Nearly 3,000 Pennsylvanians died of opioid overdoses in 2015, according to the Pitt Public Health Dynamics Lab.
But researchers at Pitt are working to change that statistic.
Michael Mallon, the project coordinator for Pitt’s Graduate School of Public Health’s Opioid Initiatives, helps arrange research projects to learn more about the opioid crisis. He said the opioid crisis can be traced back to 1979 and has grown significantly since then.
“Pennsylvania is one state that is being hit harder than others. The number of overdoses almost doubles every eight or nine years,” he said.
Pennsylvania Gov. Tom Wolf declared the heroin and opioid epidemic a statewide emergency to promote research efforts and treatment response to overdose cases Jan. 10 . The Pennsylvania drug-related overdose death rate in 2016 was 36.5 per 100,000 people, an increase from 26.7 per 100,000 people in 2015, according to a 2016 report prepared by the Pitt and the Drug Enforcement Administration Philadelphia Division. The researchers identified opioid traces, obtained through illicit means or prescribed by a doctor, in 85 percent of drug-related overdose deaths in PA in 2016.
“I am taking this step to protect Pennsylvanians from this looming public health crisis, and I am using every tool at my disposal to get those suffering from substance use disorders into treatment, save more lives and improve response coordination,” Wolf said.
To fight the increase in overdose deaths locally, Pitt and community groups are working together as part of this campaign to stop opioid overdose. Currently, the Franklin County Overdose Task Force is preventing opioid usage by hosting speaking events and sending people to local hospitals to meet with patients to assess their needs.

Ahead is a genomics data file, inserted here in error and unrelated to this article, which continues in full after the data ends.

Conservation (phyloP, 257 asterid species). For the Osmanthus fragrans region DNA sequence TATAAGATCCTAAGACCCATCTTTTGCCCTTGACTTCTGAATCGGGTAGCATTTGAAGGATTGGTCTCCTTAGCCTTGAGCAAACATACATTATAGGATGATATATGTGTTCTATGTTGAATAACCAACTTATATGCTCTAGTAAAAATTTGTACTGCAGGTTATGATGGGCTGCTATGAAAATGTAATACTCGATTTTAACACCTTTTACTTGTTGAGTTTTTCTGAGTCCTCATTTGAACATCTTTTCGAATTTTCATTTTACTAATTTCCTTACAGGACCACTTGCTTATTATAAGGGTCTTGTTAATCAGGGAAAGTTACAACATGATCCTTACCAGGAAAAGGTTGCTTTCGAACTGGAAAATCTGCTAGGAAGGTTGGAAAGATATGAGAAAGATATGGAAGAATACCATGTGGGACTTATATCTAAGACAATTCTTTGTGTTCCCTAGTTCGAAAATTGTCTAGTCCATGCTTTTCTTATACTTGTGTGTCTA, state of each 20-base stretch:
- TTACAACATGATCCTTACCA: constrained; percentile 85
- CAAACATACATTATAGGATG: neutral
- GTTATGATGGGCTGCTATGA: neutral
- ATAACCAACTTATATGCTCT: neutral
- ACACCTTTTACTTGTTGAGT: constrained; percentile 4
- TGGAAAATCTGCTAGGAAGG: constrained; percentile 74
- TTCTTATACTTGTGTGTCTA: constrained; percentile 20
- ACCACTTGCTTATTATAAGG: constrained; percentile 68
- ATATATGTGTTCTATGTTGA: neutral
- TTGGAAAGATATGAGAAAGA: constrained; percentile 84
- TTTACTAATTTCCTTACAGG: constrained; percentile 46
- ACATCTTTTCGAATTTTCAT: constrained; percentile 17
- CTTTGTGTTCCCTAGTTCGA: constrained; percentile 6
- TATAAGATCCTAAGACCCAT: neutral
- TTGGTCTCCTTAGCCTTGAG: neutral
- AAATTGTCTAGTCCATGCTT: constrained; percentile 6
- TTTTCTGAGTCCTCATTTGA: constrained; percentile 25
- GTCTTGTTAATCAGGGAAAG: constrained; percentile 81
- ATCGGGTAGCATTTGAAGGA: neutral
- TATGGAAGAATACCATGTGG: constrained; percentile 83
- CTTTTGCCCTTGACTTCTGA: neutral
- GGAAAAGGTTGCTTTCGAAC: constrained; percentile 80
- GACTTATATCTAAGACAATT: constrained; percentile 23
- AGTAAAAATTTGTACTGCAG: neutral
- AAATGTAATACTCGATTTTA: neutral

Despite the rising opioid usage rates in the state, Matthew Fogal, Franklin County district attorney and chairman of the task force, said his team is making progress in curbing overdoses. Fogal said the demand for naxolane, a drug often used by first responders to reverse the effects of an opioid overdose, has decreased in the area as a result of the team’s work. He said the task force was able to reach this level of impact with the help of the Pennsylvania Opioid Overdose Reduction Technical Assistance Center.
“TAC has been very helpful,” Fogal said. “They are facilitators that work selflessly behind the scene.”
TAC is a state-funded county outreach project that unites the opioid overdose data collection efforts of local coroner offices, public health and safety groups, police departments and substance abuse treatment services to decrease overdose incidents. Janice Pringle, an epidemiologist from the Graduate School of Public Health at Pitt, developed TAC in response to Pennsylvania’s rising overdoses. According to the Centers for Disease Control and Prevention, Pennsylvania has the fourth highest rate of overdose mortality rate in the nation, with Allegheny county ranked sixth in the state.
“What we are trying to do is get the same individuals to work together so that they can collaborate, join resources and be able reach a greater number of individuals who are at risk,” Pringle said.